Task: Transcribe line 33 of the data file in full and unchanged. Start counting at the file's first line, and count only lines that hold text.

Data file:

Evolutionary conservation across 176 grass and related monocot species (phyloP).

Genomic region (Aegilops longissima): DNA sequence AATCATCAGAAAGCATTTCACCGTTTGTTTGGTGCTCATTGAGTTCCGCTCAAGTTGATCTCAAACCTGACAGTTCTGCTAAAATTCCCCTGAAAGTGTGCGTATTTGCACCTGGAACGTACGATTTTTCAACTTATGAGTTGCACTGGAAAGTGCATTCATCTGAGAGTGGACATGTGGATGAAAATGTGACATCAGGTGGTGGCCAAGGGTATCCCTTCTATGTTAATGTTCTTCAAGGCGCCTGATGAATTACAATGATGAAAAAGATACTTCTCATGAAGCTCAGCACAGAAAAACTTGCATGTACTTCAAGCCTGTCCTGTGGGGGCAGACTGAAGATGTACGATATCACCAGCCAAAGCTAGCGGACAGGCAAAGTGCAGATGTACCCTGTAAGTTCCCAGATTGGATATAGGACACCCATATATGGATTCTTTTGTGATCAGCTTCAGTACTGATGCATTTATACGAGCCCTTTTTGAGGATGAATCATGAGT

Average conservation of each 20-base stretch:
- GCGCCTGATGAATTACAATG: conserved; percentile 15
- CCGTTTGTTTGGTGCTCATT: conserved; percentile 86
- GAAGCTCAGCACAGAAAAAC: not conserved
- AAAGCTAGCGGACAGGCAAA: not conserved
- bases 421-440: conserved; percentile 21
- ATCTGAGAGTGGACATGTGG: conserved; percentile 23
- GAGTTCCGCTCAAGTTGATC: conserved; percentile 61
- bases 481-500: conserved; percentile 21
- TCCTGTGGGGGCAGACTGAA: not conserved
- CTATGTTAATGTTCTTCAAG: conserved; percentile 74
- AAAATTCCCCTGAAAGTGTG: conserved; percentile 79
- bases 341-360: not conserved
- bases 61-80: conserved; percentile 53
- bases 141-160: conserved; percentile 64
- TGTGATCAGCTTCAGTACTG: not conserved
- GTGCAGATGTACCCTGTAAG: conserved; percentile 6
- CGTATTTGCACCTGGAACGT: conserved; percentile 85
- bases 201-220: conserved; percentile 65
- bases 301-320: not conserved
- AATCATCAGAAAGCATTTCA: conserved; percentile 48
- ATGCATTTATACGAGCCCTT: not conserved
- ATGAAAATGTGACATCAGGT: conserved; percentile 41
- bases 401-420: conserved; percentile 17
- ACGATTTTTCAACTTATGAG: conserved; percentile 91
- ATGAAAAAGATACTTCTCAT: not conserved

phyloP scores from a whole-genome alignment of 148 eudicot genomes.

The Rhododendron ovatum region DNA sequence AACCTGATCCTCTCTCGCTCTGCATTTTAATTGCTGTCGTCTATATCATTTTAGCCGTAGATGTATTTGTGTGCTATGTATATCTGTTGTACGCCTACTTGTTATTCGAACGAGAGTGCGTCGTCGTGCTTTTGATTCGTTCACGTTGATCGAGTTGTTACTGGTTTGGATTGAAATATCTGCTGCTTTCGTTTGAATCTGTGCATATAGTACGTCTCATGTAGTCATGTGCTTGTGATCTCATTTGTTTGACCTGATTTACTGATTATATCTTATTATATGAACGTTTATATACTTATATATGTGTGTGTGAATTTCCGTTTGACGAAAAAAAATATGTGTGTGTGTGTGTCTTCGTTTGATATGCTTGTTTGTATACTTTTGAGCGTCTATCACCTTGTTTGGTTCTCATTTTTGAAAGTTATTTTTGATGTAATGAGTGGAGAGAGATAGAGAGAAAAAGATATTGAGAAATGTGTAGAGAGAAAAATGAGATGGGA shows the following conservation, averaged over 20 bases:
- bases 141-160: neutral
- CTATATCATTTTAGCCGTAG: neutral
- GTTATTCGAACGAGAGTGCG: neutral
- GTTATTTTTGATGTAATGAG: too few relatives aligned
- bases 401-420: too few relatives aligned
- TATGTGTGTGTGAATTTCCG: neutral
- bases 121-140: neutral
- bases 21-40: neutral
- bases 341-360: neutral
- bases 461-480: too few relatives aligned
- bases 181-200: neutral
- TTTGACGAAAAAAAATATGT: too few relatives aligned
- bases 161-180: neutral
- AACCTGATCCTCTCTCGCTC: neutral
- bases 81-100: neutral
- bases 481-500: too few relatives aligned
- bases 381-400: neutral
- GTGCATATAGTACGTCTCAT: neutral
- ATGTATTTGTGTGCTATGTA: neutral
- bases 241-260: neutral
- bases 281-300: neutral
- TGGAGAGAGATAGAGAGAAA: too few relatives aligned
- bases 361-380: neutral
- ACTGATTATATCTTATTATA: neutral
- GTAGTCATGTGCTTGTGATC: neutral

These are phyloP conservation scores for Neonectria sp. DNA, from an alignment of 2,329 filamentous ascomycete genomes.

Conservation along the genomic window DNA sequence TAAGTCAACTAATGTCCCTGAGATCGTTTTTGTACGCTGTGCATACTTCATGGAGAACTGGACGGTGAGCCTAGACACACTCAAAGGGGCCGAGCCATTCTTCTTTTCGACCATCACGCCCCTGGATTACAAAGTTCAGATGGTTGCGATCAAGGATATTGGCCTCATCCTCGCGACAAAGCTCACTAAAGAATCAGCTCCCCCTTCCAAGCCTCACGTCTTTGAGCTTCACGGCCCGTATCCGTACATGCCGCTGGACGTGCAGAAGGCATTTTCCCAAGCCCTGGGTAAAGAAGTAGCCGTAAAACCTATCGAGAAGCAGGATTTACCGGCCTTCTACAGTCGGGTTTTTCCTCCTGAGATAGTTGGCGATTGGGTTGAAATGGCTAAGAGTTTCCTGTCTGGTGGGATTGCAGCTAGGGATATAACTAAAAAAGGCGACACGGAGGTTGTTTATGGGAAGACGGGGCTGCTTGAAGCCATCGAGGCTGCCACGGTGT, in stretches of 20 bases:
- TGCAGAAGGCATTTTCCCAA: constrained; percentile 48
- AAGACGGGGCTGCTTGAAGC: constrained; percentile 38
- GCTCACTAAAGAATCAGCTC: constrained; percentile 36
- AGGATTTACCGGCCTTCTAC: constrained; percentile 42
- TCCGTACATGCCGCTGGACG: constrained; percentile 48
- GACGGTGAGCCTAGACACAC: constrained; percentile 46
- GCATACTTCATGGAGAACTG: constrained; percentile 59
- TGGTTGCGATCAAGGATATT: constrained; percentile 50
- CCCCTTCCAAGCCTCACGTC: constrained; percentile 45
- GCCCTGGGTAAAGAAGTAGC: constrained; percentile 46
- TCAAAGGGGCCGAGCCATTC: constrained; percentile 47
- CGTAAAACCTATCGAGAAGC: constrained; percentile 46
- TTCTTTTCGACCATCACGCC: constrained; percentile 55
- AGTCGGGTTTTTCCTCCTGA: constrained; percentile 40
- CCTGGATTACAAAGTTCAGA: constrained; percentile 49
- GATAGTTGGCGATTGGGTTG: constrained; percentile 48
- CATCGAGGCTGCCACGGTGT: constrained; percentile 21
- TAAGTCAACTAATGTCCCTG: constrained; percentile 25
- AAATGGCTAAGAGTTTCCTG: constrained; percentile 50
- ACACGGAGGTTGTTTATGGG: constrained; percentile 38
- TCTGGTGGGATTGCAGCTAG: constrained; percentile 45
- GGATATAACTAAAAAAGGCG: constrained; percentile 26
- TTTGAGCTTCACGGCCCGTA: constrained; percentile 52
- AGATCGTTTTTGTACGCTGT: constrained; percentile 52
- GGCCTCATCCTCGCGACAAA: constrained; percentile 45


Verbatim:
- GTTATTCGAACGAGAGTGCG: neutral